Parma (127 Miles): Story Behind the Song


I remember my first visit to Parma, MO.

My first and only visit.

I took in the lush Missouri green as Gary and I sped down Highway 53, the fields of crops interrupted by old, broken-down fences and familiar small-town houses, left to someone by someone’s grandfather before everyone moved to town.

I watched each scene fly by serenely as I rested my head on the window. Peace flooded my soul that day, as the golden fingers of the sun reached through the tired stalks, setting the fields on fire, bathing us in amber.

Unexpectedly appealing.

Especially considering where we had come from, and where we were going.

It was June 5, 1999.

My honeymoon.

And we were racing to a sleepy Southern town to hold the hand of a dying man.


Yes, I remember the long, meandering drive to Parma, and the pleasant visit with Gary’s Uncle Dub once we arrived. It took all of three minutes to drive through the town my husband’s parents grew up in. Three minutes from one side of town to the other— maybe five to slow down and see the sights.

644086_4469616296875_881453891_nThe old abandoned café Frank and Hattie Edge used to own; Grandpa Dennington’s old house; the town square, where Grandpa Edge, on a dare, once carried a case of beer around the block on Sunday just as church was letting out.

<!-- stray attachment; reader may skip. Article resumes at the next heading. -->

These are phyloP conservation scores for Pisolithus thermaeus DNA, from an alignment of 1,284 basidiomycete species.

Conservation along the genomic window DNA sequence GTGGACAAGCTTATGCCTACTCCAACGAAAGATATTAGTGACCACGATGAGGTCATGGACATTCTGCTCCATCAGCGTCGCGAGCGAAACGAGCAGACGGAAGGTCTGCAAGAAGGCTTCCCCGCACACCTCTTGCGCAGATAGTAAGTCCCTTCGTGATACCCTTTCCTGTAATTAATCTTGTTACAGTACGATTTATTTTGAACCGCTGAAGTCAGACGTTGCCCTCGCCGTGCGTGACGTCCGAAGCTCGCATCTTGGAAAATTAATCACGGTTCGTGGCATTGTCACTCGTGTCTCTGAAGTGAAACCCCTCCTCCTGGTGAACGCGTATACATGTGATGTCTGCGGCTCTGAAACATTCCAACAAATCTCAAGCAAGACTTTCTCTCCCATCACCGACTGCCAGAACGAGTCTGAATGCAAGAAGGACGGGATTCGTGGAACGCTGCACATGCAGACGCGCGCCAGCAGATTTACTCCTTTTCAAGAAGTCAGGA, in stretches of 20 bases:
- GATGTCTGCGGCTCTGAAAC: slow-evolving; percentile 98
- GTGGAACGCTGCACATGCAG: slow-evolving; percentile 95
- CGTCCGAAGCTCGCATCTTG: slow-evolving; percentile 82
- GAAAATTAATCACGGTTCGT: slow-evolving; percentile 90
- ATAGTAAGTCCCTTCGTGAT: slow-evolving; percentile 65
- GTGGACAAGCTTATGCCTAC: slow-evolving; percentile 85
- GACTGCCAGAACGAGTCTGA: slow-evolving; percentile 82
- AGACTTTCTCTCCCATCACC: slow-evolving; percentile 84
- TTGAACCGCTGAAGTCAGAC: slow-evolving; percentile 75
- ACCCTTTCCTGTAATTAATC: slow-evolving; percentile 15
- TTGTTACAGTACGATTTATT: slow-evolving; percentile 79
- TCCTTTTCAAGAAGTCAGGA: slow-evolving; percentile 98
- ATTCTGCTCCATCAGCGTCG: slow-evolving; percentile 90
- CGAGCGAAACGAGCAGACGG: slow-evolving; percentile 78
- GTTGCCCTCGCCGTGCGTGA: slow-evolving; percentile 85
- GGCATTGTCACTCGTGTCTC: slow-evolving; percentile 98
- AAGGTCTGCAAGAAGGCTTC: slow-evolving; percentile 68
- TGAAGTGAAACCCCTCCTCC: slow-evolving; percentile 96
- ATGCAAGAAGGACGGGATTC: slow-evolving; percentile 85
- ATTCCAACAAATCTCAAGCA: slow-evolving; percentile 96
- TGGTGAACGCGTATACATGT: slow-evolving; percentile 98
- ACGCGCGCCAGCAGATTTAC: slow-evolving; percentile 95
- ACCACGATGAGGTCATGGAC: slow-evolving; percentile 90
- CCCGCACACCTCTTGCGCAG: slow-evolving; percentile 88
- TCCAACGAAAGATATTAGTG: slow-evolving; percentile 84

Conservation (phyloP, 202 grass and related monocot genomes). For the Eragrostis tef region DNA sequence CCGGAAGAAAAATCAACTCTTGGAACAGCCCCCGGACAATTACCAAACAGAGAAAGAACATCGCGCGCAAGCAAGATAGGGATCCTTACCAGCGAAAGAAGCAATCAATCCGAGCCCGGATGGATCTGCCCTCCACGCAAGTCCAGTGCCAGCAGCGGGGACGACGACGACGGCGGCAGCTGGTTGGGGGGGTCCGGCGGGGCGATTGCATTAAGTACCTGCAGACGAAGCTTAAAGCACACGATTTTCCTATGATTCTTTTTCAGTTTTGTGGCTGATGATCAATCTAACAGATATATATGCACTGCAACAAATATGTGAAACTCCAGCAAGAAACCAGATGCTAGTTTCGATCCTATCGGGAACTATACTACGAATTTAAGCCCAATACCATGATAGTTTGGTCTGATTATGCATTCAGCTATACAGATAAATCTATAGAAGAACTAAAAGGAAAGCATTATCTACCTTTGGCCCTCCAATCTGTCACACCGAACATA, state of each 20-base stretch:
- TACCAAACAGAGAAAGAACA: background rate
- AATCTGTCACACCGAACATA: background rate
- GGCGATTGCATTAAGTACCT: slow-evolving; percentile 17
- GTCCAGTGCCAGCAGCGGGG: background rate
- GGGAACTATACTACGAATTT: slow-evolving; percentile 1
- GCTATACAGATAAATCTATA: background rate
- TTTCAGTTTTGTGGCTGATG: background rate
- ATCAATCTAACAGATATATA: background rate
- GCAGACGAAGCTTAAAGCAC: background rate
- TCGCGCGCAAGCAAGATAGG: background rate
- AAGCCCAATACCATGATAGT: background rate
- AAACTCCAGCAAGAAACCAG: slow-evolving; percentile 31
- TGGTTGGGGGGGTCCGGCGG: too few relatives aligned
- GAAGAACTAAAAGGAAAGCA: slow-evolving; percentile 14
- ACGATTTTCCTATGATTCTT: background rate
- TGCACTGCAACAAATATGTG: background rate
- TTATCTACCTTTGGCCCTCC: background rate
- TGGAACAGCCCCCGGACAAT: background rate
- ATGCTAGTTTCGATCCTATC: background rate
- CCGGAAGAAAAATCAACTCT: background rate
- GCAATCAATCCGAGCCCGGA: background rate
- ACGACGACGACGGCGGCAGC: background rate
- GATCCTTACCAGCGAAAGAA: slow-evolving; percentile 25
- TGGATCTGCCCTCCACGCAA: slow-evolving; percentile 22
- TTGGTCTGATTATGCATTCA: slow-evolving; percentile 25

You know, just to be ornery.

But mostly, I remember the stark white walls, the stale, sterile smell of the nursing home.

The lone black-and white picture hanging in a plain small frame, out of place on the otherwise empty wall.

So handsome. I marveled, looking from the image on the wall to the man in the hospital bed— the same face, now worn with age and struggling to hang on.

Frank Edge.

Frank & Hattie Edge (middle); w/ grandkids Gary, Gregg, & Debi Dennington

“Grandpa, this is Gary,” Gary said in his gentle, calming, Gary kind of way. “Can you feel me squeeze your hand?”

Frank’s eyes moved beneath his eyelids as he pulled at Gary’s hand, trying desperately to move a body that had given up on him.

“Don’t get up, Grandpa, it’s okay. I’m here, you don’t have to say anything.”

The old man relaxed a little, but he did not loosen his grip.

“Grandpa, I have someone I want you to meet. This is my wife. Her name is Monica.”

I said hello and it was very good to meet him, reaching out to touch his hand as I spoke. To my surprise,  he grabbed my hand with fervor, and refused to let go.